I may have written about this years ago, but I don’t remember, and maybe you wont either.  I once knew a rector who ended every vestry meeting by having everyone join hands in a circle and recite in unison, “The Lord watch between you and me, when we are absent one from the other,” to which they would all append, “Mizpah.”  He would smile a benign smile, and I often wondered if it hid a slight smirk.  Most of the vestry assumed that this little ritual was supposed to be a sign of the Christian love that bound them together in shared commitment to the work of the church.  And if that’s what happened, good for them.

I doubt if it occurred to any of them that it was the oath sworn between Jacob and Laban, two charlatans who distrusted each other for good reason, as Jacob departed Laban’s land to return to Canaan.  Mizpah (a watch tower) was the heap of stones they set up as testimony to their oath and a boundary marker that neither was to cross.

It was like saying, “Alright you difficult people, let’s part for another month doing our best not to hurt each other, and try to play nice out there.”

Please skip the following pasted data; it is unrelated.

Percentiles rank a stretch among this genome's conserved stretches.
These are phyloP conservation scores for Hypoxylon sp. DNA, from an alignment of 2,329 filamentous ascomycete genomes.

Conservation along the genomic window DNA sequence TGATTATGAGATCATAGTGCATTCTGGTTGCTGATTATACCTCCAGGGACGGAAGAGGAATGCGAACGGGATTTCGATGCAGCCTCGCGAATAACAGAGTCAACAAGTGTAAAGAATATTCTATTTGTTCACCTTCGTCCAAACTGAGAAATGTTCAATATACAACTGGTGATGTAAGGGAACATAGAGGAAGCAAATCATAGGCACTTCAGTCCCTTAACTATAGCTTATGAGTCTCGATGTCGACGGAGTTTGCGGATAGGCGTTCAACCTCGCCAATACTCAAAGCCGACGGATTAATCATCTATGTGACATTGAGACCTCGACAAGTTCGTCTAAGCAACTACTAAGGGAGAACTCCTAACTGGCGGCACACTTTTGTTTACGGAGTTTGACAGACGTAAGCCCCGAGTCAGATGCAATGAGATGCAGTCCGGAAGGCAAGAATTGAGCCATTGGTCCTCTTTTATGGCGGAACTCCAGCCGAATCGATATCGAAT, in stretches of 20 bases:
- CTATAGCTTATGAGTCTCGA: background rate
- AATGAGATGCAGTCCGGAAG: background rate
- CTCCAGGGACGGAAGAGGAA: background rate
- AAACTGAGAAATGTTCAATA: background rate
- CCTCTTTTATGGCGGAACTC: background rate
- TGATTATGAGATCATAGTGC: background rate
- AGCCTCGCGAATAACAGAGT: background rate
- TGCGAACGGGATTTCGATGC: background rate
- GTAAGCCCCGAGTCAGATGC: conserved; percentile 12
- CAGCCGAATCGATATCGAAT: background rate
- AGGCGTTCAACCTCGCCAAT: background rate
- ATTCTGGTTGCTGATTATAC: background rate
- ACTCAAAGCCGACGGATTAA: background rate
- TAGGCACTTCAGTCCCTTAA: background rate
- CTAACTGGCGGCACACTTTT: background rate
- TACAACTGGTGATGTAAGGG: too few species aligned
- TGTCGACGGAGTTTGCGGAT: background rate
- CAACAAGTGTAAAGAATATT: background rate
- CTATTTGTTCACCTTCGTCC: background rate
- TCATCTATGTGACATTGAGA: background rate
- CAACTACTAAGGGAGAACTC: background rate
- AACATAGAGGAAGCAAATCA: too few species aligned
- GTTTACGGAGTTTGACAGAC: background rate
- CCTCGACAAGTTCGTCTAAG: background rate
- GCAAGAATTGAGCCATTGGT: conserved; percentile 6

Vestries can be a troublesome collection of competing egos: some were cajoled into serving, some are there to keep an eye on the rector, some because it is their God given right to run the place, and some are there to protect their guild or group from incursions by others.  And each of them is there to do God’s work, at least superficially, if they remember that’s why they are there.

OK, I agree that not all vestries are like that, perhaps not even many.  Moreover, I’m certain that such problems as may from time to time arise happen only in Episcopal Church vestries, not in parish councils and sessions of  other denominations.  But I always wondered if my friend’s monthly ritual was something of his own private joke, with the added bonus that, over many years, not a single member ever raised a question about it.

In any case, it seemed to work, and I’ve often wondered whether, instead of opening invocations that are common among legislative assemblies, this  Mizpah ritual might be a good way to end each day.  “It’s time to go home.  Every body gather round and hold hands.  Let’s try to leave here without causing any more damage or hurting each other while we are apart, and let this pile of the revised statutes be a sign of our oath and a boundary we will not cross; dismissed.”  Just a thought.

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